On Monday, London mayor Sadiq Khan announced that body-shaming advertisements would be banned from the city’s tubes and buses. Khan’s decision is a follow-up of a promise he made while campaigning. The campaign promise was in response to the controversy and subsequent debate surrounding an advertisement for a weight loss supplement.
About a year ago, an advertisement for Protein World, featuring a model wearing a yellow bikini and the text “Are you beach body ready?” on London’s underground provoked a backlash on social media. In response to the hard-to-miss ad, some 70,000 people signed a Change.org petition asking that the Transport for London, the agency that oversees advertisements on public transportation, reconsider its policies. There was also a protest in Hyde Park. Protein World did itself no favors during the debate, The Guardian reported that the brand’s Twitter took a “robust approach to its critics,” tweeting about motivation under the hashtag #getagrip:
It also retweeted former Apprentice contestant Katie Hopkins who wrote: “Chubsters, quit [vandalizing] Protein World ads and get your arse running on the road. Feminism isn’t an excuse for being fat. Eat less, move more.”
There were also some fun tweets about feminism and the brand’s right to advocate for fit lifestyles or something.
Regardless, the controversy was good for business; Protein World told The Guardian that sales of its weight loss products were up. But alas, despite its efforts to protect the “fit shamed,” Protein World, and other companies like it, will no longer be able to use London’s public transportation to promote its products.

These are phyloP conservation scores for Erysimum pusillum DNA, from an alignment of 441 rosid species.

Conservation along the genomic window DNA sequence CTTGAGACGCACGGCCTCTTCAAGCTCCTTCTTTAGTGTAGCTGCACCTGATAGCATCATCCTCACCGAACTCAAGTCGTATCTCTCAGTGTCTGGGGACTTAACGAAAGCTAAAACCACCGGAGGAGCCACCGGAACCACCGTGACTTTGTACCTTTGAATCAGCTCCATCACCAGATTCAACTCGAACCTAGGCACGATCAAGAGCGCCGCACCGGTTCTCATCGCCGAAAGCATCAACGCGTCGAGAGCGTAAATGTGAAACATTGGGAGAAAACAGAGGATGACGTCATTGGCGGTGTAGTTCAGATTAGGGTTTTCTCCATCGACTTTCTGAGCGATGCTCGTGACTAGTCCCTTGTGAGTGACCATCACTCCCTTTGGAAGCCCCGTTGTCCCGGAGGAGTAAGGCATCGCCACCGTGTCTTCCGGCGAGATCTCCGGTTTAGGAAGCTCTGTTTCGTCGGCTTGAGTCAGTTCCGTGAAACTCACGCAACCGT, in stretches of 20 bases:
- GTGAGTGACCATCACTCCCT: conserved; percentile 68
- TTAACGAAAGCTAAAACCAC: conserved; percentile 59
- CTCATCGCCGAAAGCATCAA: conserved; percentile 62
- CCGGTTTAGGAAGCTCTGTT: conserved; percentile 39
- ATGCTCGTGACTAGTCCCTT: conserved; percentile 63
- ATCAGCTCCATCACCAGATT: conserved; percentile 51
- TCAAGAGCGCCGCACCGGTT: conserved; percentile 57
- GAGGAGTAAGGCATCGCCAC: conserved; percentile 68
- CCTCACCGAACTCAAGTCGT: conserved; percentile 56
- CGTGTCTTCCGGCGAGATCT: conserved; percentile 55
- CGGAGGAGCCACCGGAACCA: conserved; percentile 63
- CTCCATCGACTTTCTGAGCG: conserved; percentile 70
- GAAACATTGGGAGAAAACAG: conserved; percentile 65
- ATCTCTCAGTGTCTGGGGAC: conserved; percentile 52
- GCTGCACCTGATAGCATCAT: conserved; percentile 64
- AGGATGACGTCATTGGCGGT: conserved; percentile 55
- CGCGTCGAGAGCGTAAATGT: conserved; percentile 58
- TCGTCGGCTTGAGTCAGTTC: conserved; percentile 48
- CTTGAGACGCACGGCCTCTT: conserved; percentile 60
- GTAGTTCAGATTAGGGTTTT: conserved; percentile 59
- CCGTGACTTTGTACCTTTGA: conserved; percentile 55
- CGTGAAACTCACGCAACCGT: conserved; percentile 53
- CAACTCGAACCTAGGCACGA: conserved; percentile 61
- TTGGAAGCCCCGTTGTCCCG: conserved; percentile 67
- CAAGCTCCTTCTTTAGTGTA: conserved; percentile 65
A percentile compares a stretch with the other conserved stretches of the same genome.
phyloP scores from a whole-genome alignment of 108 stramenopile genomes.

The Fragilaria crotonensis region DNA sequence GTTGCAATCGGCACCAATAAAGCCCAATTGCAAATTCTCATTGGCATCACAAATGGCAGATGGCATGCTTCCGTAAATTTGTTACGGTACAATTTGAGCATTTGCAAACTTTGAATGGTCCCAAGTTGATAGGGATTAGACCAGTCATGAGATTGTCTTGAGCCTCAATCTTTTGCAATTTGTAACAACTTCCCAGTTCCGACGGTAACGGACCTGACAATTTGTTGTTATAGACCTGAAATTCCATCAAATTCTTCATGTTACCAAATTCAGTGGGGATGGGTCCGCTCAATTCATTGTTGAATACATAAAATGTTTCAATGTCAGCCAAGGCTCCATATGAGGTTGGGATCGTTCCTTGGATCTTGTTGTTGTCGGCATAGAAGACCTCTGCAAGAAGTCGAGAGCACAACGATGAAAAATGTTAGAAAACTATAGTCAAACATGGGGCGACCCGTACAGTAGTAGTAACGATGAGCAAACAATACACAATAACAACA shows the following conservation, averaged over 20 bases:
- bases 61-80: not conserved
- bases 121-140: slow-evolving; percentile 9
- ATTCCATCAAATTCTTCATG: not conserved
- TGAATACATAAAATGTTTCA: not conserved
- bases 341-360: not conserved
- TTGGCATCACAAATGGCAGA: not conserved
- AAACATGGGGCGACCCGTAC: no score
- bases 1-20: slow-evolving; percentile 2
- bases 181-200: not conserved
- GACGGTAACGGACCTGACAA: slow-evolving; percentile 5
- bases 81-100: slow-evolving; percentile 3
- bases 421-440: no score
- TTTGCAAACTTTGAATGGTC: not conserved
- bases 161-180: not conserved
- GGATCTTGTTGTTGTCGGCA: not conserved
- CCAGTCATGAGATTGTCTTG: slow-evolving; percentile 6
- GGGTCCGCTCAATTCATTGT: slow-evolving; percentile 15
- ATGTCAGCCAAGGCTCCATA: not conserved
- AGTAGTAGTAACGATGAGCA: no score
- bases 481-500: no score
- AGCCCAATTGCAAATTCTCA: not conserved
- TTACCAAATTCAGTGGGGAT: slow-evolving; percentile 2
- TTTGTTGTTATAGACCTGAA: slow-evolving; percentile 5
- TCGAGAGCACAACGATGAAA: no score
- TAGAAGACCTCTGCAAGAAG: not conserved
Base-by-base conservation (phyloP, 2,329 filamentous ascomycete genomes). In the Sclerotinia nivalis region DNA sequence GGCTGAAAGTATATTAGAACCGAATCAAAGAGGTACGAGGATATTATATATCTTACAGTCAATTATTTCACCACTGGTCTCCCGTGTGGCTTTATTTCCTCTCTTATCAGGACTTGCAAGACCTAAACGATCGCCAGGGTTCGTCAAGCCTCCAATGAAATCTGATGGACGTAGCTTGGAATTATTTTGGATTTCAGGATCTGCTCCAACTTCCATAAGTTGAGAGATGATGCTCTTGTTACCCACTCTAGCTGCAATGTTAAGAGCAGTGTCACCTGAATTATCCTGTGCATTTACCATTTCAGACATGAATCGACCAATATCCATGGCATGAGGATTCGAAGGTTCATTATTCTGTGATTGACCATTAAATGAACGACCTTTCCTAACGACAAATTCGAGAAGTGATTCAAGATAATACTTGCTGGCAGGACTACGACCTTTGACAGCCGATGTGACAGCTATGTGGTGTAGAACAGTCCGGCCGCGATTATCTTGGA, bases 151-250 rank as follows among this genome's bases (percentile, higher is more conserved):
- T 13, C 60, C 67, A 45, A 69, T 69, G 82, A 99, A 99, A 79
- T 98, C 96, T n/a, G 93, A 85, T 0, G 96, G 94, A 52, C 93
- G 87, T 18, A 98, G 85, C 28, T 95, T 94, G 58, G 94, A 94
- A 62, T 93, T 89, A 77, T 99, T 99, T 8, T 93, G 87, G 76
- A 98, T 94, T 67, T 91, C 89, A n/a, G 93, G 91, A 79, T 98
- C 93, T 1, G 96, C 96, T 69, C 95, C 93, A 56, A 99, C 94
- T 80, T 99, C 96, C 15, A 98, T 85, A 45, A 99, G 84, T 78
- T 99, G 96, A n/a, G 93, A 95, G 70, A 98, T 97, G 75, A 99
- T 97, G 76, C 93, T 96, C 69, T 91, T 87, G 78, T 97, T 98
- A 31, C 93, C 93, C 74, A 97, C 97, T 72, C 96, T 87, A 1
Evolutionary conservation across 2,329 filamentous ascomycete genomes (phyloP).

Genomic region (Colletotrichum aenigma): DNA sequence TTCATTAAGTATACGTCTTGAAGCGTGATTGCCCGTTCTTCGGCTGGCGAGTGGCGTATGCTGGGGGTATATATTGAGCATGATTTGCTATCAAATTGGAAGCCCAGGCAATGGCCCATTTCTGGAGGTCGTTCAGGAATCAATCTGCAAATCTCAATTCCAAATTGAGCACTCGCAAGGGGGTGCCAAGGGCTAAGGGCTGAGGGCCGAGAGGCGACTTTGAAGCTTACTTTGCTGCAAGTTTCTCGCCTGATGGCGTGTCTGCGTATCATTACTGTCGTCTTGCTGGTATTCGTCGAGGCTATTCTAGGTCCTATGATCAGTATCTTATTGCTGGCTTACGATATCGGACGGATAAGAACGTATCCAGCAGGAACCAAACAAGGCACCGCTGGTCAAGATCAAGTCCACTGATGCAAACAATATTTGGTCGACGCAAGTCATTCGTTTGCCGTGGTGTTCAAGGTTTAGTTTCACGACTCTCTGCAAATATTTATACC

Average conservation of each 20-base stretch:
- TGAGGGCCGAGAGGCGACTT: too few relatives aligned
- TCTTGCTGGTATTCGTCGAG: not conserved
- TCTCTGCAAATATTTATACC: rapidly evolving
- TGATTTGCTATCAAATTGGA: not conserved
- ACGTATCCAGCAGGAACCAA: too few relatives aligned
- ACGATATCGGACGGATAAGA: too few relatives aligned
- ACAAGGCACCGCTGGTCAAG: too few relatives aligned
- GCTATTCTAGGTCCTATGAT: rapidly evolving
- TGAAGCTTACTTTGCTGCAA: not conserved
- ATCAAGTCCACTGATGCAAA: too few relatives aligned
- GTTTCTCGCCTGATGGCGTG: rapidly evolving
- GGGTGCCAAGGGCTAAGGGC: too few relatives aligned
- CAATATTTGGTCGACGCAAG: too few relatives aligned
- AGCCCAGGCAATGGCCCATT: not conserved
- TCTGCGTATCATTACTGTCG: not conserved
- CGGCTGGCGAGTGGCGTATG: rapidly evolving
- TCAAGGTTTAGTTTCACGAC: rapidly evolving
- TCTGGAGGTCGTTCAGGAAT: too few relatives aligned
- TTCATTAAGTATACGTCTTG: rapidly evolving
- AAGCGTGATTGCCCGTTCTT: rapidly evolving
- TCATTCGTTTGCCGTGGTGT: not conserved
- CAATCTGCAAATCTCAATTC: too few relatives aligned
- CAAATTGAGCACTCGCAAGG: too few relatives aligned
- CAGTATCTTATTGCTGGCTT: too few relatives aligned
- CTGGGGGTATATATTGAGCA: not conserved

“As the father of two teenage girls, I am extremely concerned about this kind of advertising which can demean people, particularly women, and make them ashamed of their bodies,” Khan said in a statement. He added:
“Nobody should feel pressurised, while they travel on the Tube or bus, into unrealistic expectations surrounding their bodies and I want to send a clear message to the advertising industry about this.”
According to Quartz, Khan has asked the Transport of London and its advertising partners to “review ads that could potentially negatively affect people’s images of their bodies.” The new review policy will go into effect in July.
The new guidelines seem part of a larger trend in Europe, at least, to better limit the seeming omnipresence of Photoshopped bodies and unnecessarily dumb advertisements. In 2009, French politicians introduced a bill that would put a “health warning” on heavily Photoshopped photographs of models, akin to warnings on cigarettes in alcohol. Last year, the country banned “excessively thin” models on the runaway.
And this isn’t the first time that the UK has intervened in the body positivity/advertisement debate. Last year, the Advertising Standards Authority, the same watchdog group that deemed Protein World’s ad “not offensive,” banned a YSL ad for featuring a “unhealthily underweight” model. ASA also banned a Gucci ad earlier this year for similar reasons.
Image via Twitter.